Tuesday, June 29, 2010

Day 41 – Ft St John – Camp Day – Charlie Lake


The WiFi at the park where we are staying is going up and down and has been mostly down today. As it is the weekend, it may be Monday before it is up so it may be a while between posts to the blog as we may be on the road Monday depending on how long the front end alignment takes.

We have now learned that it is best to get a campground early Friday and wait out the weekend. The locals really like to camp on weekends and any Provincial Campground by a lake or river is completely full by 7:00 PM. They even pack several campers into each site.

Charlie Lake: Many solders assigned to building an inland supply route from Canada to Alaska were stationed at Ft. Saint John.

Shortly after 8 A.M. on May 14, 1942, a pontoon boat left the 341st Engineering Regiment landing on the south end of Charlie Lake to deliver equipment, supplies and personnel to Company E’s bivouac site at the north end of the lake, a distance of about 12 miles. There were seventeen men on board. Major John Turvey, in charge of the expedition, had overseen the loading of the equipment, which included a radio command car, a bulldozer, drums of oil and other supplies.

The two-bay, three-boat raft had been built the previous day under the supervision of Lt. John Langendorf, of the 74th Engineer Company. The front compartments of the pontoons were fitted with canvas covers to keep water out.

When they started out from the south end of the lake, the water was choppy, with one-foot waves. Powered by two 22 horsepower motors, the boat preceded north in increasingly rough water and stronger head winds, with waves soon reaching two to three feet.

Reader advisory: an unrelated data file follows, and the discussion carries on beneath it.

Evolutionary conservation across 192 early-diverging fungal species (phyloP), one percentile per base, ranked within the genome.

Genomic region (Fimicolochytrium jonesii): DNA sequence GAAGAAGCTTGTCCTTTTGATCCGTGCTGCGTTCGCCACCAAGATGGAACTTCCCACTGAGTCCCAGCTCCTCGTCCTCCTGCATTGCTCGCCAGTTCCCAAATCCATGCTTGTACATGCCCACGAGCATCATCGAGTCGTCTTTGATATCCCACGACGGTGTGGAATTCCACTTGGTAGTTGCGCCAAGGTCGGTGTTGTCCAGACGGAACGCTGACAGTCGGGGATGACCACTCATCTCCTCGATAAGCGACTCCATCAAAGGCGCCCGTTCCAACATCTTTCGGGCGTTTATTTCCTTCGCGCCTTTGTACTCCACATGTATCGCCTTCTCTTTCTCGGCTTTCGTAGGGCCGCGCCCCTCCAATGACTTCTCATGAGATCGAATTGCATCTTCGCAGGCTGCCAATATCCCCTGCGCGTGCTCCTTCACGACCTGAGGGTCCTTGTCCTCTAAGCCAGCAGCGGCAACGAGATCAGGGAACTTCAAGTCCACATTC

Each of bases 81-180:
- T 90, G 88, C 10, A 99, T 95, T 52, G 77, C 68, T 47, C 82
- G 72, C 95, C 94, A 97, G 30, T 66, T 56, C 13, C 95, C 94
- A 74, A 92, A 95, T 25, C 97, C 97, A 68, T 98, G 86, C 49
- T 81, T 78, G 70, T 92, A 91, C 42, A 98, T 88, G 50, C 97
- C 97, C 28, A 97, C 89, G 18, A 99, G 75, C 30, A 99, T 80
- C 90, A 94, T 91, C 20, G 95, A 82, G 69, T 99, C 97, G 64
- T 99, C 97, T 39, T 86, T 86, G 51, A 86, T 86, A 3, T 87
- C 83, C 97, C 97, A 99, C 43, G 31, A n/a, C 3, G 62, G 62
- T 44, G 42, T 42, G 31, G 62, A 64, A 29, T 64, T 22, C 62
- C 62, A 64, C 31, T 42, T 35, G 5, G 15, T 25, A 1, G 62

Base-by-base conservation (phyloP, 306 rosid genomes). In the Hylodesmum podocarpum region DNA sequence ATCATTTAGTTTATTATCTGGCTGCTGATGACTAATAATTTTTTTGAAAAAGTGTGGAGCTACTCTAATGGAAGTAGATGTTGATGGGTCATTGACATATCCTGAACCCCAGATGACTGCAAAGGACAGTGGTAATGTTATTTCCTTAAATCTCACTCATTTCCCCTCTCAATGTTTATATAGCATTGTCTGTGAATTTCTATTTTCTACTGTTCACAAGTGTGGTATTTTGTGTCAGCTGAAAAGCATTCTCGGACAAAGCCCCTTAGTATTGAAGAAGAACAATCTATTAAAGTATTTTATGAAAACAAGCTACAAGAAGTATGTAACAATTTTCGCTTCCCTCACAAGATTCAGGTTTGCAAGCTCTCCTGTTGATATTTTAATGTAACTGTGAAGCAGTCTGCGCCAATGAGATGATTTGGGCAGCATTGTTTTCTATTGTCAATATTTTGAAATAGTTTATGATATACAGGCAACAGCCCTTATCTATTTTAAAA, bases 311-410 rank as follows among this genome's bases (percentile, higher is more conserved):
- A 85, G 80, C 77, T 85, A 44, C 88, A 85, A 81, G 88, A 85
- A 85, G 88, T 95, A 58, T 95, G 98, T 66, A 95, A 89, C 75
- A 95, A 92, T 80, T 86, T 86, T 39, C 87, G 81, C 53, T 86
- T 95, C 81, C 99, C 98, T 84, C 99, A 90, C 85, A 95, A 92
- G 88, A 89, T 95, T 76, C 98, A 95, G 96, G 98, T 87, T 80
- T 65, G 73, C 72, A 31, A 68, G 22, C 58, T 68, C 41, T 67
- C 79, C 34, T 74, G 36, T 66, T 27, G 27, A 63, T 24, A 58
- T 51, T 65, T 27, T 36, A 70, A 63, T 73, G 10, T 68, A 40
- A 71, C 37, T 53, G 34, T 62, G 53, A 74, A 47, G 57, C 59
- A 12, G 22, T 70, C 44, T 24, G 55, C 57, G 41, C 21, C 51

By 11:15 A.M., the boat was about two-thirds of the way to its destination and in the middle of the lake. The men discovered that a plug had come out of the gas line of one of the motors and gasoline was draining out. They had just rounded the headland when Major Turvey ordered a turn to the west shore. As the boated started to turn, two waves hit it in succession, flooding the right pontoon, which went under, and tipping the raft at a precarious angle. Then it settled and went under, all in less than two minutes.

A mile and a half away in his cabin on the northwest shore of the lake, homesteader and trapper, Gustaf Albin Hedin watched the pontoon ferry making its way up the lake as he cooked breakfast. He checked the progress through his field glasses, returned to his stove, and then checked the lake again. This time the boat was nowhere to be seen. Instead, he saw men bobbing in the water. Within two minutes, he had launched his 14-foot rowboat. It took him 15 minutes to reach the men.

At the accident scene, he found nine men afloat. They were hindered in their own efforts to rescue themselves by their heavy winter clothing and boots. Some of them couldn’t swim. He hauled two survivors ashore, the returned to help others; even through his small boat was in danger of being swamped by the waves. Two more were rescued during the second trip, and on the third trip he saved one more man.

Gustaf Hedin received a metal from the Humane Society of Canada and was also honored by the Canadian military and the U.S. military.


Memorial to the Men That Lost Their Lives on Charlie Lake


Home on the Hill Overlooking Charlie Lake

No comments: